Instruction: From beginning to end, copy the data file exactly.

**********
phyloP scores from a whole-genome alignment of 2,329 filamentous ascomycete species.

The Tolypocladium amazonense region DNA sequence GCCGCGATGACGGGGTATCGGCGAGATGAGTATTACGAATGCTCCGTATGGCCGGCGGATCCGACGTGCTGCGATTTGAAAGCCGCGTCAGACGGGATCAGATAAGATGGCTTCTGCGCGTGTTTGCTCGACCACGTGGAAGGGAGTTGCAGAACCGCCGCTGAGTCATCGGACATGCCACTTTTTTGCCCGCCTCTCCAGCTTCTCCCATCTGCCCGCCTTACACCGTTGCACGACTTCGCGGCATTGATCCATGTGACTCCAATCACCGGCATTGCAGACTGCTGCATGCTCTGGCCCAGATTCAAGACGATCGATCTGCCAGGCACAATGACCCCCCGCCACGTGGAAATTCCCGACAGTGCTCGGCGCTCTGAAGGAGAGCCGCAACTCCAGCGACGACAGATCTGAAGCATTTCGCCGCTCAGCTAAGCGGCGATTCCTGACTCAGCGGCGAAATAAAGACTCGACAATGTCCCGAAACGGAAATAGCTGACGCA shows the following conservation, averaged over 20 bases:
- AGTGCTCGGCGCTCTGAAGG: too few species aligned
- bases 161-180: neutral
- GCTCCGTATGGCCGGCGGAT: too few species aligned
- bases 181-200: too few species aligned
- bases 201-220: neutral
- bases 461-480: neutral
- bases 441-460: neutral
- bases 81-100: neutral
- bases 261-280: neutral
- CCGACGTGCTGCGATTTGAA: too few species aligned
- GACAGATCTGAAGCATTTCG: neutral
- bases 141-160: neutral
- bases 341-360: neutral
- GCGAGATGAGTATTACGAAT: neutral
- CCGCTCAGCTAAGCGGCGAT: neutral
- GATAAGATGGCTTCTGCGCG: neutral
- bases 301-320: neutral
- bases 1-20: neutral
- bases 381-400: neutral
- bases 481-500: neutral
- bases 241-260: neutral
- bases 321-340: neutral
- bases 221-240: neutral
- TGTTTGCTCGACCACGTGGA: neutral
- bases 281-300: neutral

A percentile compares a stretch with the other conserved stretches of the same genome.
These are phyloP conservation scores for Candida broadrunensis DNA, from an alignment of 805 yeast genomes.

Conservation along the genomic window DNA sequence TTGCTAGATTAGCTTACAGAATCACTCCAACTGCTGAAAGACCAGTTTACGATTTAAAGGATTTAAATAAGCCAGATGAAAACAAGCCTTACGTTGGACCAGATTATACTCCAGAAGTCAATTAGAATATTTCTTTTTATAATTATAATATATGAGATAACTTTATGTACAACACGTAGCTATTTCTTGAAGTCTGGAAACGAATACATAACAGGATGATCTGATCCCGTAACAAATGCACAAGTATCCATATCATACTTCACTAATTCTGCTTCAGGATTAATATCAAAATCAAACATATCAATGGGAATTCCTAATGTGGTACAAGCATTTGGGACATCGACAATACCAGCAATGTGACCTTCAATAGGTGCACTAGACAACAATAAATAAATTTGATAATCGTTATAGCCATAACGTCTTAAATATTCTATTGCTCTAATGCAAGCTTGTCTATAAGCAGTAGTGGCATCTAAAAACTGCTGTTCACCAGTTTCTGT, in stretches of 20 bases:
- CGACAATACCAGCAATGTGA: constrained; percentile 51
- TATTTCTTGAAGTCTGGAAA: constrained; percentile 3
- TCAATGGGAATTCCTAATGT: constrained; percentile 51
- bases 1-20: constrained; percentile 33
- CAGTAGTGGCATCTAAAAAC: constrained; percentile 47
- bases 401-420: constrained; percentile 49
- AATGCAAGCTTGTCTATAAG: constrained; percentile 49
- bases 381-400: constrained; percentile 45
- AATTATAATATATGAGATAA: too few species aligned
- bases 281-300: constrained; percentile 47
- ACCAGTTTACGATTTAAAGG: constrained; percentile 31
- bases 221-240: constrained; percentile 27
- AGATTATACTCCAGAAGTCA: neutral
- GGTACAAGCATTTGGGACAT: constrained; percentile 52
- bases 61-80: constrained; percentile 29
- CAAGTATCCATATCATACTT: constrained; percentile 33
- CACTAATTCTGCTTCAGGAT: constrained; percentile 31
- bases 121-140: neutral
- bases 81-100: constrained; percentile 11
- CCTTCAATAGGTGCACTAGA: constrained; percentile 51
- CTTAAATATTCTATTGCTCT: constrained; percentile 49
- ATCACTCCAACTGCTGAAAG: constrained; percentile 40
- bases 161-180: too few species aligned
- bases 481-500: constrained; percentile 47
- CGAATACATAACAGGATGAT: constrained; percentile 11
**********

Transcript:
phyloP scores from a whole-genome alignment of 2,329 filamentous ascomycete species.

The Tolypocladium amazonense region DNA sequence GCCGCGATGACGGGGTATCGGCGAGATGAGTATTACGAATGCTCCGTATGGCCGGCGGATCCGACGTGCTGCGATTTGAAAGCCGCGTCAGACGGGATCAGATAAGATGGCTTCTGCGCGTGTTTGCTCGACCACGTGGAAGGGAGTTGCAGAACCGCCGCTGAGTCATCGGACATGCCACTTTTTTGCCCGCCTCTCCAGCTTCTCCCATCTGCCCGCCTTACACCGTTGCACGACTTCGCGGCATTGATCCATGTGACTCCAATCACCGGCATTGCAGACTGCTGCATGCTCTGGCCCAGATTCAAGACGATCGATCTGCCAGGCACAATGACCCCCCGCCACGTGGAAATTCCCGACAGTGCTCGGCGCTCTGAAGGAGAGCCGCAACTCCAGCGACGACAGATCTGAAGCATTTCGCCGCTCAGCTAAGCGGCGATTCCTGACTCAGCGGCGAAATAAAGACTCGACAATGTCCCGAAACGGAAATAGCTGACGCA shows the following conservation, averaged over 20 bases:
- AGTGCTCGGCGCTCTGAAGG: too few species aligned
- bases 161-180: neutral
- GCTCCGTATGGCCGGCGGAT: too few species aligned
- bases 181-200: too few species aligned
- bases 201-220: neutral
- bases 461-480: neutral
- bases 441-460: neutral
- bases 81-100: neutral
- bases 261-280: neutral
- CCGACGTGCTGCGATTTGAA: too few species aligned
- GACAGATCTGAAGCATTTCG: neutral
- bases 141-160: neutral
- bases 341-360: neutral
- GCGAGATGAGTATTACGAAT: neutral
- CCGCTCAGCTAAGCGGCGAT: neutral
- GATAAGATGGCTTCTGCGCG: neutral
- bases 301-320: neutral
- bases 1-20: neutral
- bases 381-400: neutral
- bases 481-500: neutral
- bases 241-260: neutral
- bases 321-340: neutral
- bases 221-240: neutral
- TGTTTGCTCGACCACGTGGA: neutral
- bases 281-300: neutral

A percentile compares a stretch with the other conserved stretches of the same genome.
These are phyloP conservation scores for Candida broadrunensis DNA, from an alignment of 805 yeast genomes.

Conservation along the genomic window DNA sequence TTGCTAGATTAGCTTACAGAATCACTCCAACTGCTGAAAGACCAGTTTACGATTTAAAGGATTTAAATAAGCCAGATGAAAACAAGCCTTACGTTGGACCAGATTATACTCCAGAAGTCAATTAGAATATTTCTTTTTATAATTATAATATATGAGATAACTTTATGTACAACACGTAGCTATTTCTTGAAGTCTGGAAACGAATACATAACAGGATGATCTGATCCCGTAACAAATGCACAAGTATCCATATCATACTTCACTAATTCTGCTTCAGGATTAATATCAAAATCAAACATATCAATGGGAATTCCTAATGTGGTACAAGCATTTGGGACATCGACAATACCAGCAATGTGACCTTCAATAGGTGCACTAGACAACAATAAATAAATTTGATAATCGTTATAGCCATAACGTCTTAAATATTCTATTGCTCTAATGCAAGCTTGTCTATAAGCAGTAGTGGCATCTAAAAACTGCTGTTCACCAGTTTCTGT, in stretches of 20 bases:
- CGACAATACCAGCAATGTGA: constrained; percentile 51
- TATTTCTTGAAGTCTGGAAA: constrained; percentile 3
- TCAATGGGAATTCCTAATGT: constrained; percentile 51
- bases 1-20: constrained; percentile 33
- CAGTAGTGGCATCTAAAAAC: constrained; percentile 47
- bases 401-420: constrained; percentile 49
- AATGCAAGCTTGTCTATAAG: constrained; percentile 49
- bases 381-400: constrained; percentile 45
- AATTATAATATATGAGATAA: too few species aligned
- bases 281-300: constrained; percentile 47
- ACCAGTTTACGATTTAAAGG: constrained; percentile 31
- bases 221-240: constrained; percentile 27
- AGATTATACTCCAGAAGTCA: neutral
- GGTACAAGCATTTGGGACAT: constrained; percentile 52
- bases 61-80: constrained; percentile 29
- CAAGTATCCATATCATACTT: constrained; percentile 33
- CACTAATTCTGCTTCAGGAT: constrained; percentile 31
- bases 121-140: neutral
- bases 81-100: constrained; percentile 11
- CCTTCAATAGGTGCACTAGA: constrained; percentile 51
- CTTAAATATTCTATTGCTCT: constrained; percentile 49
- ATCACTCCAACTGCTGAAAG: constrained; percentile 40
- bases 161-180: too few species aligned
- bases 481-500: constrained; percentile 47
- CGAATACATAACAGGATGAT: constrained; percentile 11